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Year : 1993  |  Volume : 59  |  Issue : 2  |  Page : 103-104

Hereditary camptodactyly masquerading leprosy

Correspondence Address:
Gurpreet Singh

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A case of hereditary camptodactyly with fixed flexion deformity is reported. The case had been misdiagnosed and treated as leprosy in the field.

How to cite this article:
Singh G, Kaur V. Hereditary camptodactyly masquerading leprosy. Indian J Dermatol Venereol Leprol 1993;59:103-4

How to cite this URL:
Singh G, Kaur V. Hereditary camptodactyly masquerading leprosy. Indian J Dermatol Venereol Leprol [serial online] 1993 [cited 2020 Sep 19];59:103-4. Available from:

  Introduction Top

In areas endemic for leprosy, there is often some over diagnosis. Hereditary camptodactyly, a fibrodysplastic disorder characterized by fixed flexion deformity of proximal interphalangeal joint of little fingers is one of the many conditions misdiagnosed as leprosy. We are reporting one such case.

  Case Report Top

An 18-year-old male from a rural area had been on anti leprosy treatment for one year without any relief. He presented with complaints of asymptomatic, slowly progressive increasing flexion deformity of his left little and ring fingers and right little finger for last 8 years. He had no other complaints.

On examination, there was fixed flexion deformity of the proximal interphalangeal joints of the little and ring fingers of the left hand and a similar affliction of the right little finger. The metacarpophalangeal joints were normal. No abnormality was detected in the joint of the toes. There was no other congenital abnormality.

Examination of the skeletal system revealed pectus carinatum and mild degree of scoliosis. Inspection of oral cavity revealed a high arched palate. All the teeth were normal.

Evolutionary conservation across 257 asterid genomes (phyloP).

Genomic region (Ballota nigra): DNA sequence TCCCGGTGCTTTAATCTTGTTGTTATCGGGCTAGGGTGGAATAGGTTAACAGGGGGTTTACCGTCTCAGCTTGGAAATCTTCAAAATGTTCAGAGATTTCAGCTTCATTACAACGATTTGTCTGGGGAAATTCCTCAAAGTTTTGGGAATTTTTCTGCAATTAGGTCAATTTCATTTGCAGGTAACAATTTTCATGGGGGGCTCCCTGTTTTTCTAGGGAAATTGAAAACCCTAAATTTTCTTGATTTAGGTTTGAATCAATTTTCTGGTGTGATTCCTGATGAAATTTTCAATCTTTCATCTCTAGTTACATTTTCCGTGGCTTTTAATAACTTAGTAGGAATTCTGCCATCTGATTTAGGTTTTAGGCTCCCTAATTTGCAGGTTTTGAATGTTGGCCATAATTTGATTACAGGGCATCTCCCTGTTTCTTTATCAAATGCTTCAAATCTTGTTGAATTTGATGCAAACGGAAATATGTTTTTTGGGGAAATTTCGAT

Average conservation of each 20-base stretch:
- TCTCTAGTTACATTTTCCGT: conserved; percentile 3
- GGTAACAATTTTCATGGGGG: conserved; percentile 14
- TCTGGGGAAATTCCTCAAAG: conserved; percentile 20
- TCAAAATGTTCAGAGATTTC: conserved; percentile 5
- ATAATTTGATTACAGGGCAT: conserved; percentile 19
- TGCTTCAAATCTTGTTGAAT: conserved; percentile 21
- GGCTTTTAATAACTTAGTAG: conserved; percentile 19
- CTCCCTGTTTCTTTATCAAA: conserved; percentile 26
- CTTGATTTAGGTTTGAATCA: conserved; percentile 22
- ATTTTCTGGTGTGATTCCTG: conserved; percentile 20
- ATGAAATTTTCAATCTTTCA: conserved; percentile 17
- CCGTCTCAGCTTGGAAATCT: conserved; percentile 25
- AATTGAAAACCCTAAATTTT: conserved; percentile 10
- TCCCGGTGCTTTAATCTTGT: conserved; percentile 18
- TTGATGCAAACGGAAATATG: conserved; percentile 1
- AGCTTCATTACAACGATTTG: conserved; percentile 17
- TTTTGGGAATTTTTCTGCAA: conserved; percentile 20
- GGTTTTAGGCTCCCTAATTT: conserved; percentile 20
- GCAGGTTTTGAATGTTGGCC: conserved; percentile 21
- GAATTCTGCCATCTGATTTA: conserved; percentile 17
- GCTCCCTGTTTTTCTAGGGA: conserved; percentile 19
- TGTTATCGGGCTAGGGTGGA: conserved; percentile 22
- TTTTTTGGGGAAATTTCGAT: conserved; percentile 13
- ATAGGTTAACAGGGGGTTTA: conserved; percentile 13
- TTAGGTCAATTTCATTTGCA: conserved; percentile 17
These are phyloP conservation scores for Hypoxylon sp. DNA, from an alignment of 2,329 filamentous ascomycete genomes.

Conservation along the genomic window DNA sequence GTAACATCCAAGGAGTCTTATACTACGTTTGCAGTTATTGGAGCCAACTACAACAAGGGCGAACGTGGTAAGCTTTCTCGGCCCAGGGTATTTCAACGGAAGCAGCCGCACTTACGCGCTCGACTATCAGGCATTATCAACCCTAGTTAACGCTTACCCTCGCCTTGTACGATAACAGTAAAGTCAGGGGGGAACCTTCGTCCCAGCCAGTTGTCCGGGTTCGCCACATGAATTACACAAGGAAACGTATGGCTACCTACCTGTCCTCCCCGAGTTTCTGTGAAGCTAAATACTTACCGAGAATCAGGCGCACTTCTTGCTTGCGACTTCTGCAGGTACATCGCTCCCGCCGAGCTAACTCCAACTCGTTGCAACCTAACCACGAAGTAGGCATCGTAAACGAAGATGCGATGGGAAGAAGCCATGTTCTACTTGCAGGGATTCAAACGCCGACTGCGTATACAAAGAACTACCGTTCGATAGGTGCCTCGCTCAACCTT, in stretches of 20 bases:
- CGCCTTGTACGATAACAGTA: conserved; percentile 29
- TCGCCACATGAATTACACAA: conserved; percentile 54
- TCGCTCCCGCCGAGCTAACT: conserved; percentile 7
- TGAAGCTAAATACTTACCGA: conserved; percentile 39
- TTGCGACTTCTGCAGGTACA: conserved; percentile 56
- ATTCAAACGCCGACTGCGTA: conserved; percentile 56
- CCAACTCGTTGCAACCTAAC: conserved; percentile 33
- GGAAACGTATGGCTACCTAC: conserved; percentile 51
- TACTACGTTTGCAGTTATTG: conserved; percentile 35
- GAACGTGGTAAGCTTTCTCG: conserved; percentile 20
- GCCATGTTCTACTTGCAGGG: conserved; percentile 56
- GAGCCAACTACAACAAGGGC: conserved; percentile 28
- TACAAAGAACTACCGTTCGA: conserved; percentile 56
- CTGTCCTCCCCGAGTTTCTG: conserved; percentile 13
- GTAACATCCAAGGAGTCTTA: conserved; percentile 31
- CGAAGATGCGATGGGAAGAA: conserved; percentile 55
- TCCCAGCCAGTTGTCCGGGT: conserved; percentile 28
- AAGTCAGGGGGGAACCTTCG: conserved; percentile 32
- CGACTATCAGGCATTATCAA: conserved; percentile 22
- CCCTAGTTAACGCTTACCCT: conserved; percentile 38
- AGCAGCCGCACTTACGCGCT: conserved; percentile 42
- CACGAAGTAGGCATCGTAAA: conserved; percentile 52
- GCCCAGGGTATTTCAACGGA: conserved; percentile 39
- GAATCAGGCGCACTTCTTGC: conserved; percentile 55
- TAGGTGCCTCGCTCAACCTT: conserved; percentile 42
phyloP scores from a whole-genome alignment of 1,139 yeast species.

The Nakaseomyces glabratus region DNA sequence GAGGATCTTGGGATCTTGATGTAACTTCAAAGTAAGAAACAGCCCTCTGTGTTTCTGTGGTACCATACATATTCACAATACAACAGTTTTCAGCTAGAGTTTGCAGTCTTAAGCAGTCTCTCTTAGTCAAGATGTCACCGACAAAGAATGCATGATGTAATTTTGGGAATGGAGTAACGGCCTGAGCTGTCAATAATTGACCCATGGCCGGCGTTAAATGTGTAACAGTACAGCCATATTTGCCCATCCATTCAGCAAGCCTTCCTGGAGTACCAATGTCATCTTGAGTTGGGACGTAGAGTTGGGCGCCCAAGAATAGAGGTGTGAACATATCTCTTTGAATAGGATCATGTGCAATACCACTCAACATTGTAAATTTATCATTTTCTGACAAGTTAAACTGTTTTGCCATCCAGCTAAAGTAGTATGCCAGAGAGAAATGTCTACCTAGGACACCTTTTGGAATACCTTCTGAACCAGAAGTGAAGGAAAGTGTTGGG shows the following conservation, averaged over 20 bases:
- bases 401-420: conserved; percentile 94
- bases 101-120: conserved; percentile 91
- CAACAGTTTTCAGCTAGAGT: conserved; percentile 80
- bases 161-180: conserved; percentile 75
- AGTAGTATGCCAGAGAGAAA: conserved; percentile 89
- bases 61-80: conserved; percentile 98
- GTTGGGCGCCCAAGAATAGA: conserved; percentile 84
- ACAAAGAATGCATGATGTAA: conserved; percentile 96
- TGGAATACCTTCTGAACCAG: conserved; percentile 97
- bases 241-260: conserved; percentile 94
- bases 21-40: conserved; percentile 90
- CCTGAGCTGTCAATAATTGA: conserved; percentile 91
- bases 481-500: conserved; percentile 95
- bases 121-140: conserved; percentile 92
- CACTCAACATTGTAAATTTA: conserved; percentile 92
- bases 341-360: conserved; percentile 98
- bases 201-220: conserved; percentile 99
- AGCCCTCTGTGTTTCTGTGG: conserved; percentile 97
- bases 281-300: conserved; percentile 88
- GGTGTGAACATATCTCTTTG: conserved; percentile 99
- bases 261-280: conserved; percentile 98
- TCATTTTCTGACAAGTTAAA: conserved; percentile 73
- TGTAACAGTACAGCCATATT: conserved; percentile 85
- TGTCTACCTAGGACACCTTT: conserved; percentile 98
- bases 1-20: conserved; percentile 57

Systemic examination was noncontributory.

Routine laboratory investigations were normal except X-ray of the spine which confirmed the scoliosis.

  Comments Top

In busy dermatological out patient clinics and equally busy leprosy clinics, specially in the field in endemic areas, very little time is spent on complete history taking and thorough clinical examination.

The present case, had no neurological deficit and if care had been taken to elicit the other cardinal signs of leprosy before diagnosing him as a case of Hansen's disease, he would not have been wrongly treated. Flexion deformity of the proximal interphalangeal joint of the little finger superficially resembling an ulnar claw hand resulted in misdiagnosis.

Hereditary camptodactyly is an inherited, often bilateral, fixed flexion deformity of the proximal interphalangeal joints, usually of the little fingers. [1] Our patient was an isolated case, probably due to a mutant gene.

This disorder may be associated with other skeletal defects like scoliosis, high arched palate and syndromes like trisomy 13, oculodentodigital, orofaciodigital and cerebrohepatorenal syndromes. [2] However our case had only mild scoliosis and a high arched palate which had been overlooked and contributed to the misdiagnosis.

Pavithran has also reported a case of hereditary camptodactyly which had been misdiagnosed as claw hand. [3]

  References Top

1.Apley A G, Solomon L. The hand. In Apley's systems of orthopaedics and fractures, 6th edn. London : Butterworth, 1982; 188.  Back to cited text no. 1    
2.Jobe M T, Wright II P E. Congenital anomalies of hand. In : Campbell's operative orthopaedics (Crenshaw A H, ed), 8th edn. Missouri : Mosby year Book, 1992; 3416.  Back to cited text no. 2    
3.Pavithran K. Caniptodactyly simulating claw hand in a patient with indeterminate leprosy. Ind J Lepr 1991; 63 : 232 - 4.  Back to cited text no. 3  [PUBMED]  


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